8 jul. 2011

Cortázar

As an undergraduate i read all the Cortázar I could. Los premios, a strange novel about a group of people who win, as a prize, a trip on a ship on which strange things happen. All the brilliant short stories, like "Continuidad de los parques" and "La casa tomada." Rayuela, of course. I am not particularly interested now in Cortázar, but he defined a certain moment in my own development as a reader. I don't know if I could ever go back and be a really interested reader, but it strikes me that someone could go back to this body of work and do something interesting with it.

7 comentarios:

Spanish prof dijo...

Have you seen "Vendredi soir" (2002), by Claire Denis? It's a French take on "Autopista al Sur", about a woman caught in a traffic jam in Paris on, of course, a Friday night, and a stranger she picked up. I highly suggest it. Here is the link to the movie in Amazon:

http://www.amazon.com/Friday-Night-Val%C3%A9rie-Lemercier/dp/B0000C23D1/ref=sr_1_7?ie=UTF8&qid=1310133954&sr=8-7

Vance Maverick dijo...

Thanks for these recommendations. I read a book of his stories in translation, and was powerfully impressed by the prose -- but the theme of doubling/mirroring characters was repeated compulsively.

Professor Zero dijo...

I'll see the movie. I taught Rayuela recently and it was an interesting experience -- I hadn't read it in a long time. It seemed really, really dated and I came to the conclusion that the fun way to teach it, now, would be as the ONE book read in a term. You'd read it and the intertexts, and get fascinated. I discovered that S. Colas at Michigan had actually taught such a course and had a website for it. I'm not interested in him enough to make him a research subject but I did write a couple of short stories as a result of teaching that class. Cortazar always seems to do that for me and it is always broadening somehow.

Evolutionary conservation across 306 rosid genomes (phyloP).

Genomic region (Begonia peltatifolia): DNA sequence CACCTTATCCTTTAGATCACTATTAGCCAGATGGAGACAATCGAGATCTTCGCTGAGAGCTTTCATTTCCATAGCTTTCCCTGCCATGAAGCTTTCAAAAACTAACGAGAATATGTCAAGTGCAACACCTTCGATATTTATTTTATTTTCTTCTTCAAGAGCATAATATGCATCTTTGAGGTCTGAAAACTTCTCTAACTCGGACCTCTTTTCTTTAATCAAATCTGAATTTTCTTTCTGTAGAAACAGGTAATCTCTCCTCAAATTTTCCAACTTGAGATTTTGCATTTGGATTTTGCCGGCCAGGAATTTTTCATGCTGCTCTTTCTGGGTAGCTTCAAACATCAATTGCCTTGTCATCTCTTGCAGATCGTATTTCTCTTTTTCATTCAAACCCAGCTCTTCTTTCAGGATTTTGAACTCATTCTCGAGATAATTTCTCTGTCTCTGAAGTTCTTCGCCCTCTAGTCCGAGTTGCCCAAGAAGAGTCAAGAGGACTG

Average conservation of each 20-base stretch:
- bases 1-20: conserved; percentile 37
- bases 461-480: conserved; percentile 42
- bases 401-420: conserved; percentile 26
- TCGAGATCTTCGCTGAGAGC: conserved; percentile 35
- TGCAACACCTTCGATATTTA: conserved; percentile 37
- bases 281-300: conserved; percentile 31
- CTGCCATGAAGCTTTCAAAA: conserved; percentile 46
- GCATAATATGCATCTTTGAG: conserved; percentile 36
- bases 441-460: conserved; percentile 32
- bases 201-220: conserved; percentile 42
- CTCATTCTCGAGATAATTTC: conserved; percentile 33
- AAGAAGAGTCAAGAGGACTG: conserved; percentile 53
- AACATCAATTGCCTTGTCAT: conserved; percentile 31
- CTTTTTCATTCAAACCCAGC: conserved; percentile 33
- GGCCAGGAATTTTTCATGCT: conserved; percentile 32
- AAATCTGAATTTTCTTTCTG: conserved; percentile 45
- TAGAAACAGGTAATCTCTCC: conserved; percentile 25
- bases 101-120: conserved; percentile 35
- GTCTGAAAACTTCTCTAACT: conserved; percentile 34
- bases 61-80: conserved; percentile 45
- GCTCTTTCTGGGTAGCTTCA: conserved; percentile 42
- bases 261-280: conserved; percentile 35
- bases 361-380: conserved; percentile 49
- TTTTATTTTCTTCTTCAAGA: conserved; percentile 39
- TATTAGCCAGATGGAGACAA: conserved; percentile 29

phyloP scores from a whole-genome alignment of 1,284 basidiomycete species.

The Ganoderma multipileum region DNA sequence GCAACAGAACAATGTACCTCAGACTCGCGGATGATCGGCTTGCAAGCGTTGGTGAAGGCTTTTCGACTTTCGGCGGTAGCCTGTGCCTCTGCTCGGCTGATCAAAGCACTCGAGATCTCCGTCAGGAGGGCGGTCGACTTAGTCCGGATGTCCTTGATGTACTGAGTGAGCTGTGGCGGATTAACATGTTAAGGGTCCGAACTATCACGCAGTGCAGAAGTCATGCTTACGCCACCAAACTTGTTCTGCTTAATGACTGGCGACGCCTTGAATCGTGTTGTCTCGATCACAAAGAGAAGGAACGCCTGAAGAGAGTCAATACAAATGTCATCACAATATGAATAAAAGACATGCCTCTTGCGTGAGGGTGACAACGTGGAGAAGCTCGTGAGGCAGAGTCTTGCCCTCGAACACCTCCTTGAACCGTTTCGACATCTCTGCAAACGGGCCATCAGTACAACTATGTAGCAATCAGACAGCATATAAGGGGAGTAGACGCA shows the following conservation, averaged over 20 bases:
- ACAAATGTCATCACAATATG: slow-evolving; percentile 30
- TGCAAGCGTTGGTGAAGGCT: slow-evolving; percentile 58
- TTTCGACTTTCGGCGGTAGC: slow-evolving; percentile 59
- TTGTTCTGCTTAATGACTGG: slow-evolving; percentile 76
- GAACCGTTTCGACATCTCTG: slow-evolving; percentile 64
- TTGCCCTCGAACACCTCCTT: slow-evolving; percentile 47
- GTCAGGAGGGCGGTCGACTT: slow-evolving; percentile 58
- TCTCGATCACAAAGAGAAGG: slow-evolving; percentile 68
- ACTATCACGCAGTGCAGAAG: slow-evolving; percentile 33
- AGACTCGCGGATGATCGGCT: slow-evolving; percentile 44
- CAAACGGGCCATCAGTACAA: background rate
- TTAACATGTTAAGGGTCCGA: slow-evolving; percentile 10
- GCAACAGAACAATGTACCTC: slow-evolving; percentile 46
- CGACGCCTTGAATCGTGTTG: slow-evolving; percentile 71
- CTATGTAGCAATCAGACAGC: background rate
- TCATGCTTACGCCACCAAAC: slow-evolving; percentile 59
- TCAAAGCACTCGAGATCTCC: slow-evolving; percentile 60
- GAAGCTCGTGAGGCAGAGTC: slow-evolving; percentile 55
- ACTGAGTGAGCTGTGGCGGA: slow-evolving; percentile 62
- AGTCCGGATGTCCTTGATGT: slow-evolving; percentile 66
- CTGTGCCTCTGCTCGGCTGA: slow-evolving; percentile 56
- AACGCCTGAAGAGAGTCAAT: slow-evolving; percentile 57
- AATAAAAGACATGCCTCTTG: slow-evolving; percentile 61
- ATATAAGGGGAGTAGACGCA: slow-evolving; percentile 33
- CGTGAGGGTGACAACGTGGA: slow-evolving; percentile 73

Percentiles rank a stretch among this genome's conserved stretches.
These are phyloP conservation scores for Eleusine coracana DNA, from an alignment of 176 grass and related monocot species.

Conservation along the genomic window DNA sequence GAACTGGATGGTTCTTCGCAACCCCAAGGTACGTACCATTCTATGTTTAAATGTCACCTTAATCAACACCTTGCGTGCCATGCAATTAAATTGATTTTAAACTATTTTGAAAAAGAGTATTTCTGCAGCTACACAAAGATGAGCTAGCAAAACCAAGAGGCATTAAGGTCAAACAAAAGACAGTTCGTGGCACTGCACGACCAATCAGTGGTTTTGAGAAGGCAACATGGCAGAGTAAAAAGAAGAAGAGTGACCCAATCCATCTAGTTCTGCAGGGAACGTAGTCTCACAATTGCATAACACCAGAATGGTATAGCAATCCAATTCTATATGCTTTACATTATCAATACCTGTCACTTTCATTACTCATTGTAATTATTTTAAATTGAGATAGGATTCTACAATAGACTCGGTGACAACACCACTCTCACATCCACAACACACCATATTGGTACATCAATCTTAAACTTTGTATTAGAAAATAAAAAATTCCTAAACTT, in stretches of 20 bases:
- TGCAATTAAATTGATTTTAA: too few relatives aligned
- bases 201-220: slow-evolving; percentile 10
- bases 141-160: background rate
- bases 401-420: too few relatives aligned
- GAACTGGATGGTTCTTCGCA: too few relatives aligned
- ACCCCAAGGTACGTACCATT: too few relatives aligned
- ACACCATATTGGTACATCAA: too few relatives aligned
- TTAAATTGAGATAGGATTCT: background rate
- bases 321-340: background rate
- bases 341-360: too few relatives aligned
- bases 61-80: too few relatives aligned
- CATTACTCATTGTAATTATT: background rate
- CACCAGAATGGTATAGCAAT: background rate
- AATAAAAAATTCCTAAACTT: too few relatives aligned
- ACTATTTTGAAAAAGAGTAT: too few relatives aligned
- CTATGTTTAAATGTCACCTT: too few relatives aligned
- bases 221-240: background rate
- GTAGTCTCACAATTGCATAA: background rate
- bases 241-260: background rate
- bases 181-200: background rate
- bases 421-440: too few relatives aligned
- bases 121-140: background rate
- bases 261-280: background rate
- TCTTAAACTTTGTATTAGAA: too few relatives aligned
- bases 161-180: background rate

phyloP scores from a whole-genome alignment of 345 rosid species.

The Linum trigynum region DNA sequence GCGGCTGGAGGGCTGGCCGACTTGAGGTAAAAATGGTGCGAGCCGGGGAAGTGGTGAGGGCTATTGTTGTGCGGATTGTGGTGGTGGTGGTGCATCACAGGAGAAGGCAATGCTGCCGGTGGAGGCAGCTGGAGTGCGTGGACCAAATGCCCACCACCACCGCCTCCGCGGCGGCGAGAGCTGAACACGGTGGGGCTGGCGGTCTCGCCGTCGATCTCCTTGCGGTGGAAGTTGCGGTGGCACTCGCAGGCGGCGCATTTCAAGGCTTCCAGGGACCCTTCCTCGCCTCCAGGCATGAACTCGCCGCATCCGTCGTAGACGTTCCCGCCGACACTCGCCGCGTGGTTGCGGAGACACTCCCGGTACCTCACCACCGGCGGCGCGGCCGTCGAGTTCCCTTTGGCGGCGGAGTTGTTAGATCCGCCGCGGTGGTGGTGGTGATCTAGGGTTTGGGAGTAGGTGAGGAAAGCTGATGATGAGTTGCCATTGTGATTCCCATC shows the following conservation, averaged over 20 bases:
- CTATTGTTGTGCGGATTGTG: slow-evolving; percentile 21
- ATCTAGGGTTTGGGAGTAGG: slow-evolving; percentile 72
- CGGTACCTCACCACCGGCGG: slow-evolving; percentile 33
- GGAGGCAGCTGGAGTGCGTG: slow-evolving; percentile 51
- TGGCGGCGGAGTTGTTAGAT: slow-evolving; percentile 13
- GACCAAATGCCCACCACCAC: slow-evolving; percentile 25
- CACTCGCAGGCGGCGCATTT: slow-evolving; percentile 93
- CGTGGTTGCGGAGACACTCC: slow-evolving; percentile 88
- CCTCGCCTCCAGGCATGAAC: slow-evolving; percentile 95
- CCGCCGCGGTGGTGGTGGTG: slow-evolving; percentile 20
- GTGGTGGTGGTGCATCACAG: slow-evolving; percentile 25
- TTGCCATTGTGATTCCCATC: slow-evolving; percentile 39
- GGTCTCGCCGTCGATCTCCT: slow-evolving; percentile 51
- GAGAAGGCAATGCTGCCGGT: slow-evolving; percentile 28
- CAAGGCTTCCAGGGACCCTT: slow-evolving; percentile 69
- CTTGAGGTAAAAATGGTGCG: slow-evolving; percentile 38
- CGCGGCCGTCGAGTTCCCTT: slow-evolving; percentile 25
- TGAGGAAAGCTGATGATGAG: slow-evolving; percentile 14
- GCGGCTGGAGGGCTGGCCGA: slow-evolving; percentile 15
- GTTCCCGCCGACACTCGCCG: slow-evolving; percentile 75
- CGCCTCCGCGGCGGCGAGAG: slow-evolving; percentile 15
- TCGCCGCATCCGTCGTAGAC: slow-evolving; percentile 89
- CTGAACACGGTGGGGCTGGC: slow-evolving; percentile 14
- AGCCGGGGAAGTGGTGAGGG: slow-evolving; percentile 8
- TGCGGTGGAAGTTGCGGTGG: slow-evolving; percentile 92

Jonathan dijo...

I had the same experience with Rayuela. When I taught it it seemed very dated and the grad students were not enthralled with it or with C's misogyny.

Professor Zero dijo...

@Spanishprof, I haven't gotten hold of the movie yet but none of the (few) reviews I've looked at mention Cortazar as a source ... warum nicht, ich frage mir.

Spanish prof dijo...

@Z: By her biography, I know that when she began as a filmmaker, she did short films based on Cortazar's short stories. So I don't know if htere is a specific acknowledgement of the story in the movie, but it certainly was an influence.

Sorry, besides English and Spanish, I only read French and Portuguese. I forgot my German.

Professor Zero dijo...

I've seen it now, gorgeous. I had lost track of her, and I didn't know the Cortazar connection.